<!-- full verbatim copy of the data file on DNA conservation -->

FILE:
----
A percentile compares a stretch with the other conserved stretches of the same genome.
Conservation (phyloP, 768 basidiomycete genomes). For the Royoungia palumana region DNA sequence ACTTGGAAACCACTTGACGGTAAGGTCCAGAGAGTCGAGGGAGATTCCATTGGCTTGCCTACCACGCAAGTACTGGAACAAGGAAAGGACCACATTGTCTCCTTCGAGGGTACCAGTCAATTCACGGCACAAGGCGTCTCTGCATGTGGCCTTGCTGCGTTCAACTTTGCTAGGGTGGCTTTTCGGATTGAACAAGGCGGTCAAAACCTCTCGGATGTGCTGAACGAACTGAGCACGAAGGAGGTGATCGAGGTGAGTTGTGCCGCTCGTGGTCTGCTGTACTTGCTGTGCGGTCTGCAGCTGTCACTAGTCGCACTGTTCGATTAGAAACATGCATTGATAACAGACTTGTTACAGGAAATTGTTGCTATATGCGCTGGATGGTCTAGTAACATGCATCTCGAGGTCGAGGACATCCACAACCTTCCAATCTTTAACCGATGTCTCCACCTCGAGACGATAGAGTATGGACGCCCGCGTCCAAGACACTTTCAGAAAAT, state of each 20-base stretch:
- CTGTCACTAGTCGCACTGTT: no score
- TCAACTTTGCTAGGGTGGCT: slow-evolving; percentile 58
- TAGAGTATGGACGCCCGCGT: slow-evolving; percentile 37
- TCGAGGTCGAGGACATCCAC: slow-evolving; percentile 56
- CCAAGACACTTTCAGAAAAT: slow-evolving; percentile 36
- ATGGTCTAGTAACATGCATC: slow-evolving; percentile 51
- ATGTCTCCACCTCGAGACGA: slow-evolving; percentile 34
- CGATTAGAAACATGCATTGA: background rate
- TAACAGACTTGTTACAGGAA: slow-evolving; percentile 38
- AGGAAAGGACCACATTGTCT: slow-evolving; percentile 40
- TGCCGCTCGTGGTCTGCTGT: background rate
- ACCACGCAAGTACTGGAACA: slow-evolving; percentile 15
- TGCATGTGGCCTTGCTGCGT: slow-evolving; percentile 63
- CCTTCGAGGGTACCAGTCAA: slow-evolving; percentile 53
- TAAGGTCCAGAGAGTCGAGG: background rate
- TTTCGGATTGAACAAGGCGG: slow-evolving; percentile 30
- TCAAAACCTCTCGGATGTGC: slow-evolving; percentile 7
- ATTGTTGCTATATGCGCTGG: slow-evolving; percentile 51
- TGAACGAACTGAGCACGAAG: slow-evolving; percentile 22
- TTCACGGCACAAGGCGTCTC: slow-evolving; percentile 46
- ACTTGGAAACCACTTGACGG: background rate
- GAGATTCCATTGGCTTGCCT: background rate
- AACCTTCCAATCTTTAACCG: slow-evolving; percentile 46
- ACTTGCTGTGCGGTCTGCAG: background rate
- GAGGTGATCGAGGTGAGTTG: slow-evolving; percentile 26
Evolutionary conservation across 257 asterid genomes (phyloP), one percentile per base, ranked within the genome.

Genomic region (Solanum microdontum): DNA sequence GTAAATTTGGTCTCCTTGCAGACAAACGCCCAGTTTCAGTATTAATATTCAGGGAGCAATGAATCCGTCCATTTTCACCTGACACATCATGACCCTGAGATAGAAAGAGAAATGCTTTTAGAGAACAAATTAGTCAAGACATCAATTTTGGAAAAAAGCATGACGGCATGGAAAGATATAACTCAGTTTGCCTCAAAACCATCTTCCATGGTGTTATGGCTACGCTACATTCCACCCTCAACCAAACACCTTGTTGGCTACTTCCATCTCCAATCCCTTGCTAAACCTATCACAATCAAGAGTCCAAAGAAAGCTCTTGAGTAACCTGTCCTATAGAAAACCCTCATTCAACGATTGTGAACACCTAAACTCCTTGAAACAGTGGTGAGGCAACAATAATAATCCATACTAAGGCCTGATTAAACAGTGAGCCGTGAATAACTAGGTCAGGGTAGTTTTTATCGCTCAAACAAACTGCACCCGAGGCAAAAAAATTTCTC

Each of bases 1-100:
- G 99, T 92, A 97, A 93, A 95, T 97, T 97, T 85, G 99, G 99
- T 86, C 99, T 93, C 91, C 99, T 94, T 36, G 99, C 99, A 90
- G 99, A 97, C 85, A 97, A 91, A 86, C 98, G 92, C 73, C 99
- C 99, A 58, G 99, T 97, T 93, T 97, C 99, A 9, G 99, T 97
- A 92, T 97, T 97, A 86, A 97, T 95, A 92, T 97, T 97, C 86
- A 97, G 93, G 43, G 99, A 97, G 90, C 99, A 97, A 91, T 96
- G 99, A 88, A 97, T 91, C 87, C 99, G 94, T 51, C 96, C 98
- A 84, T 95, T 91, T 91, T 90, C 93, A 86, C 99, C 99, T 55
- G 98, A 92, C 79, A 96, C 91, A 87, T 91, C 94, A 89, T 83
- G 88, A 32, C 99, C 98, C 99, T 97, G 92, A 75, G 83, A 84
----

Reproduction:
A percentile compares a stretch with the other conserved stretches of the same genome.
Conservation (phyloP, 768 basidiomycete genomes). For the Royoungia palumana region DNA sequence ACTTGGAAACCACTTGACGGTAAGGTCCAGAGAGTCGAGGGAGATTCCATTGGCTTGCCTACCACGCAAGTACTGGAACAAGGAAAGGACCACATTGTCTCCTTCGAGGGTACCAGTCAATTCACGGCACAAGGCGTCTCTGCATGTGGCCTTGCTGCGTTCAACTTTGCTAGGGTGGCTTTTCGGATTGAACAAGGCGGTCAAAACCTCTCGGATGTGCTGAACGAACTGAGCACGAAGGAGGTGATCGAGGTGAGTTGTGCCGCTCGTGGTCTGCTGTACTTGCTGTGCGGTCTGCAGCTGTCACTAGTCGCACTGTTCGATTAGAAACATGCATTGATAACAGACTTGTTACAGGAAATTGTTGCTATATGCGCTGGATGGTCTAGTAACATGCATCTCGAGGTCGAGGACATCCACAACCTTCCAATCTTTAACCGATGTCTCCACCTCGAGACGATAGAGTATGGACGCCCGCGTCCAAGACACTTTCAGAAAAT, state of each 20-base stretch:
- CTGTCACTAGTCGCACTGTT: no score
- TCAACTTTGCTAGGGTGGCT: slow-evolving; percentile 58
- TAGAGTATGGACGCCCGCGT: slow-evolving; percentile 37
- TCGAGGTCGAGGACATCCAC: slow-evolving; percentile 56
- CCAAGACACTTTCAGAAAAT: slow-evolving; percentile 36
- ATGGTCTAGTAACATGCATC: slow-evolving; percentile 51
- ATGTCTCCACCTCGAGACGA: slow-evolving; percentile 34
- CGATTAGAAACATGCATTGA: background rate
- TAACAGACTTGTTACAGGAA: slow-evolving; percentile 38
- AGGAAAGGACCACATTGTCT: slow-evolving; percentile 40
- TGCCGCTCGTGGTCTGCTGT: background rate
- ACCACGCAAGTACTGGAACA: slow-evolving; percentile 15
- TGCATGTGGCCTTGCTGCGT: slow-evolving; percentile 63
- CCTTCGAGGGTACCAGTCAA: slow-evolving; percentile 53
- TAAGGTCCAGAGAGTCGAGG: background rate
- TTTCGGATTGAACAAGGCGG: slow-evolving; percentile 30
- TCAAAACCTCTCGGATGTGC: slow-evolving; percentile 7
- ATTGTTGCTATATGCGCTGG: slow-evolving; percentile 51
- TGAACGAACTGAGCACGAAG: slow-evolving; percentile 22
- TTCACGGCACAAGGCGTCTC: slow-evolving; percentile 46
- ACTTGGAAACCACTTGACGG: background rate
- GAGATTCCATTGGCTTGCCT: background rate
- AACCTTCCAATCTTTAACCG: slow-evolving; percentile 46
- ACTTGCTGTGCGGTCTGCAG: background rate
- GAGGTGATCGAGGTGAGTTG: slow-evolving; percentile 26
Evolutionary conservation across 257 asterid genomes (phyloP), one percentile per base, ranked within the genome.

Genomic region (Solanum microdontum): DNA sequence GTAAATTTGGTCTCCTTGCAGACAAACGCCCAGTTTCAGTATTAATATTCAGGGAGCAATGAATCCGTCCATTTTCACCTGACACATCATGACCCTGAGATAGAAAGAGAAATGCTTTTAGAGAACAAATTAGTCAAGACATCAATTTTGGAAAAAAGCATGACGGCATGGAAAGATATAACTCAGTTTGCCTCAAAACCATCTTCCATGGTGTTATGGCTACGCTACATTCCACCCTCAACCAAACACCTTGTTGGCTACTTCCATCTCCAATCCCTTGCTAAACCTATCACAATCAAGAGTCCAAAGAAAGCTCTTGAGTAACCTGTCCTATAGAAAACCCTCATTCAACGATTGTGAACACCTAAACTCCTTGAAACAGTGGTGAGGCAACAATAATAATCCATACTAAGGCCTGATTAAACAGTGAGCCGTGAATAACTAGGTCAGGGTAGTTTTTATCGCTCAAACAAACTGCACCCGAGGCAAAAAAATTTCTC

Each of bases 1-100:
- G 99, T 92, A 97, A 93, A 95, T 97, T 97, T 85, G 99, G 99
- T 86, C 99, T 93, C 91, C 99, T 94, T 36, G 99, C 99, A 90
- G 99, A 97, C 85, A 97, A 91, A 86, C 98, G 92, C 73, C 99
- C 99, A 58, G 99, T 97, T 93, T 97, C 99, A 9, G 99, T 97
- A 92, T 97, T 97, A 86, A 97, T 95, A 92, T 97, T 97, C 86
- A 97, G 93, G 43, G 99, A 97, G 90, C 99, A 97, A 91, T 96
- G 99, A 88, A 97, T 91, C 87, C 99, G 94, T 51, C 96, C 98
- A 84, T 95, T 91, T 91, T 90, C 93, A 86, C 99, C 99, T 55
- G 98, A 92, C 79, A 96, C 91, A 87, T 91, C 94, A 89, T 83
- G 88, A 32, C 99, C 98, C 99, T 97, G 92, A 75, G 83, A 84